I Wonder…: A Review

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We had this crazy premonition that something like this might happen today. That’s right, it’s the first preview of  the November issue of The Blue and White magazine!!! With features on SWS, endangered languages in the Ivy League, and a conversation with Rick MacArthur, the new issue is sure to shock, awe, and amaze. We’ll whet your palette with a review of Barnard President Debora Spar’s new book Wonder Women by B&W‘s own managing editor, Anna Bahr. 

Debora Spar’s new book, Wonder Women: Sex, Power, and the Quest for Perfection is exactly what one expects: powerfully told, funny, empathetic, and, at this point, a bit stale.  A companion to the recent rebranding of contemporary feminism by white, wealthy women, it advises the younger generation of privilege to adopt realistic expectations when considering their futures.

It’s a story that has inundated the Internet this past year. The book repeats the call to challenge impossible standards of perfection for overworked, underappreciated women who struggle to be respected in the office, keep their sex lives sexy, and produce the immaculately frosted cupcake for their child’s birthday (competitive baking is Spar’s favorite symbol of the absurd standards for good parenting).

Barnard College President Spar builds on the philosophies of New America Foundation President Anne-Marie Slaughter and Facebook COO Sheryl Sandberg. She couples the futility of “having it all” and the potential power of “leaning in” with a more critical perspective on American feminism: “We took the struggles and the victories of feminism and interpreted them somehow as a pathway to personal perfection.”

Where her writing departs from that of her peers is in its vulnerability. Spar beautifully and bravely chronicles her personal struggles with anorexia; with miscarriage; with juggling her children, husband, and job; and with her role as the token representative of her sex at Harvard Business School.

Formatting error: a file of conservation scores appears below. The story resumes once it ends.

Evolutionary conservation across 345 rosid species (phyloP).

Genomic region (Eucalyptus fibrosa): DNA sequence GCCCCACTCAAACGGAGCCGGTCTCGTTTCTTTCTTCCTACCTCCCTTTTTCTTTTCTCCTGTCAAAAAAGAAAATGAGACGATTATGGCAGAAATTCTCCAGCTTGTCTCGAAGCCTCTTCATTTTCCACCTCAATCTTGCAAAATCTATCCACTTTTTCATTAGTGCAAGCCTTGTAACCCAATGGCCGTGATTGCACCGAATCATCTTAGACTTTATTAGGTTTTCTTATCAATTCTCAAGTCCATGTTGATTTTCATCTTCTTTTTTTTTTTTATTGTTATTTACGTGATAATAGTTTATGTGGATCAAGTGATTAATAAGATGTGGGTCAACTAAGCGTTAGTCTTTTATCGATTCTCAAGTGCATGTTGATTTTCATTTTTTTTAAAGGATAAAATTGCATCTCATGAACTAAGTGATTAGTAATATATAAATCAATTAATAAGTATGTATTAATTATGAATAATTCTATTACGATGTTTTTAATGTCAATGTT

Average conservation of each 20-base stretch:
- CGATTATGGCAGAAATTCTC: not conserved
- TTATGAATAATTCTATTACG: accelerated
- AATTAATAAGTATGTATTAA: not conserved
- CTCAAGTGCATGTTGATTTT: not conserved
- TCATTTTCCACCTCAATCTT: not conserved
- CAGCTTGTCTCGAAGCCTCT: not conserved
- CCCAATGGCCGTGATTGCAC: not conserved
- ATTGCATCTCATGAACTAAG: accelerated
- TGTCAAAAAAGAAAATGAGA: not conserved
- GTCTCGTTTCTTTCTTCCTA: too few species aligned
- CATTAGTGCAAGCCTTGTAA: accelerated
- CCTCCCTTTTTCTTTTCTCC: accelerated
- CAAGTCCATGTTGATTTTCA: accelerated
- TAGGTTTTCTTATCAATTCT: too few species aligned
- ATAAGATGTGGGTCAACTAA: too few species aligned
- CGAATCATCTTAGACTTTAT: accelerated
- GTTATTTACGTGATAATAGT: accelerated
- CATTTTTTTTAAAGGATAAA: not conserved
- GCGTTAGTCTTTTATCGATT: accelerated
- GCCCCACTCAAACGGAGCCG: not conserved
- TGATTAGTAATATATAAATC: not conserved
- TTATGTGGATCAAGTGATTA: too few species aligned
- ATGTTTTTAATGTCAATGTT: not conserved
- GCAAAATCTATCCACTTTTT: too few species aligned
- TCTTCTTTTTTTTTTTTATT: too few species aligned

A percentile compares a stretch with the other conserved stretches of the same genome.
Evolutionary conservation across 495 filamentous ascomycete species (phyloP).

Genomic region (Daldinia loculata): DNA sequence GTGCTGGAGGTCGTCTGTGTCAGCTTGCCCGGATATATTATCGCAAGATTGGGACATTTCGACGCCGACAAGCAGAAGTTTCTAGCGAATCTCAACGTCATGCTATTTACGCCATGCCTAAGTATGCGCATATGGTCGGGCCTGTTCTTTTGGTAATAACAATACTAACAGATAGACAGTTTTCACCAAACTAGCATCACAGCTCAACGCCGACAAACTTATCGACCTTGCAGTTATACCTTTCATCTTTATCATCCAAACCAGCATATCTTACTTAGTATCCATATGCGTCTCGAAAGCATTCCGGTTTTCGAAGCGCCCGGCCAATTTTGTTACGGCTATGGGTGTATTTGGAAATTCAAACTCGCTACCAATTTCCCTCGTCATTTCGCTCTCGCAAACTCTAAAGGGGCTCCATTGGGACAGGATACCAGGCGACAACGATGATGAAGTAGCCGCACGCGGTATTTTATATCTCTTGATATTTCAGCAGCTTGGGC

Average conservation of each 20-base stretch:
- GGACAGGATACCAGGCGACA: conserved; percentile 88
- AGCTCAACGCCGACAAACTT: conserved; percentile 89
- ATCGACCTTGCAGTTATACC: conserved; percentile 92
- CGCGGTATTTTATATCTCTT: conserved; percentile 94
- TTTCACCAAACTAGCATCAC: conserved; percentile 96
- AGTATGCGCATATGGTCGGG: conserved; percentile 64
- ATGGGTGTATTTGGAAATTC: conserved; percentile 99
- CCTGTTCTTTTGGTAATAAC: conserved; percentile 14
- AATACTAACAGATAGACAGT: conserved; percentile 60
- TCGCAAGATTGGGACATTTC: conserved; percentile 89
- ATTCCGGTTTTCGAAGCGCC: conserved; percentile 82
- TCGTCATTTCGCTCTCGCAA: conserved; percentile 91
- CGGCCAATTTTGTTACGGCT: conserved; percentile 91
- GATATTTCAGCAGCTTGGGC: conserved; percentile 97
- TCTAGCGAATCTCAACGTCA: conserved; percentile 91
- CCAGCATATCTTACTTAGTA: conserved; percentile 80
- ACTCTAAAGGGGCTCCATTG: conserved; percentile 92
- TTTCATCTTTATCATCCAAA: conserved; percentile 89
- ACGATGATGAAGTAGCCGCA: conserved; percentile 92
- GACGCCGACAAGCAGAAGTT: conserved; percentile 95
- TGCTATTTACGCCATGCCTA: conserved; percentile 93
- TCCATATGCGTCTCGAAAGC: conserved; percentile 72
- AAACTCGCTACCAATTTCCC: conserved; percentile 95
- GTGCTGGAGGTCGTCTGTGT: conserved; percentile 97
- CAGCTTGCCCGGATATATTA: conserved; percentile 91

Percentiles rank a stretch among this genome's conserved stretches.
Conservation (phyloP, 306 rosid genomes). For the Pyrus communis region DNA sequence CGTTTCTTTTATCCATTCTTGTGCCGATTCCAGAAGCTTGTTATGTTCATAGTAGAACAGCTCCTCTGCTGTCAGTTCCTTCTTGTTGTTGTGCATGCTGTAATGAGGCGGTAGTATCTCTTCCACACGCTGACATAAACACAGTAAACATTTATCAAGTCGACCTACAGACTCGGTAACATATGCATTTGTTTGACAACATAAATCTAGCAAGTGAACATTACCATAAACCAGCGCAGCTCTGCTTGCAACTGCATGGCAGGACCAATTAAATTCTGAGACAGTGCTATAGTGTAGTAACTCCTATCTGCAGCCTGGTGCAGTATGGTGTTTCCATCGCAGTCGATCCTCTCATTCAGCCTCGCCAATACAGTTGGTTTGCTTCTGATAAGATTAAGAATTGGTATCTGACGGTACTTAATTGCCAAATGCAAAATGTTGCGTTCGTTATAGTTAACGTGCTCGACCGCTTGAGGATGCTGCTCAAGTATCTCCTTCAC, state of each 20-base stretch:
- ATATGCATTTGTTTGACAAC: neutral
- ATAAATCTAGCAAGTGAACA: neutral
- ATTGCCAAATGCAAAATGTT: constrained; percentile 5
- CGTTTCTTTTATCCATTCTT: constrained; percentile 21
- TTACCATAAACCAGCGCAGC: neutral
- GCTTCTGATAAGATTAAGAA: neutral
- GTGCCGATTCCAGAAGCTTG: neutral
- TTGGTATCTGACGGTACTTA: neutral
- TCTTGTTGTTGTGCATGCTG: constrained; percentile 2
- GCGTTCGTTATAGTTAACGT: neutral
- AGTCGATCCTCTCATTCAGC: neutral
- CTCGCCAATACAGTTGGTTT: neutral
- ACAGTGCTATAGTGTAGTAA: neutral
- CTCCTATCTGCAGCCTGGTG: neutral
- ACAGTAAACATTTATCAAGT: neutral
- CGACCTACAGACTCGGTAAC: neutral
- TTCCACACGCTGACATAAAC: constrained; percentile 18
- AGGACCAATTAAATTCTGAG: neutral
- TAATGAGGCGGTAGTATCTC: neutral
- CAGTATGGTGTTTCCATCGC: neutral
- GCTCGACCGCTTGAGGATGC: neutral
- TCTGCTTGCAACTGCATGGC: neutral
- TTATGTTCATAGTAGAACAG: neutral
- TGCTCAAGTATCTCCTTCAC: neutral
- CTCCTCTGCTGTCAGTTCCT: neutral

I say brave because powerful women endure a catch-22: they must simultaneously maintain their femininity while demonstrating the impenetrable, aggressive, and unemotional drive traditionally expected of men. Ergo, exposing her weaknesses publicly is a dangerous game; frankly, it’s inspiring. By contrast, Sandberg and Slaughter allude to their useless quests for perfection, but address it more abstractly and inaccessibly.

Of course, the limited accessibility of this book is its greatest flaw. This is not Spar’s fault. In the prologue, she candidly acknowledges the narrowness of her book and her many personal blessings. Spar, as all good writers are taught, writes what she knows. Surely, speaking on behalf of women whose experiences she cannot imagine (read: women of color, gay women, women who are too busy trying to feed their families to give a damn about baking the perfect chocolate layer cake) would be not only patronizing but profoundly arrogant.

Hers cannot be the answer for women (plural). In an interview, Spar told me that she does not believe that a single feminist can attack all problems a women’s movement hopes to solve: ”There need to be a multiplicity of voices.” Of course, representation of those perspectives is contingent on access to time and support. As Spar herself put it, imagining that “an uneducated, single mother of three could write this book would be unbelievably hard. She’s not going to have the resources.” The same divisions along class and race and sexual identity that wilted the second wave feminist movement stand strong today. How far have we come if it is misleading to talk about women as if they are all part of the same group?

As a member of the target audience for this book–an educated white woman of privilege–I appreciated Spar’s honesty and humanity. She is a woman whom I deeply admire. I am fortunate enough to be able to take her advice seriously. But as a young feminist, I fear the continued dominance of this narrow narrative and the floundering sense of unity among all women. When the proceeds of this pop-feminist redux genre go toward exposing the challenges of a more typical American woman, perhaps I will feel more freely enthusiastic.

Illustration by Katharine Lin, CC ’16 .

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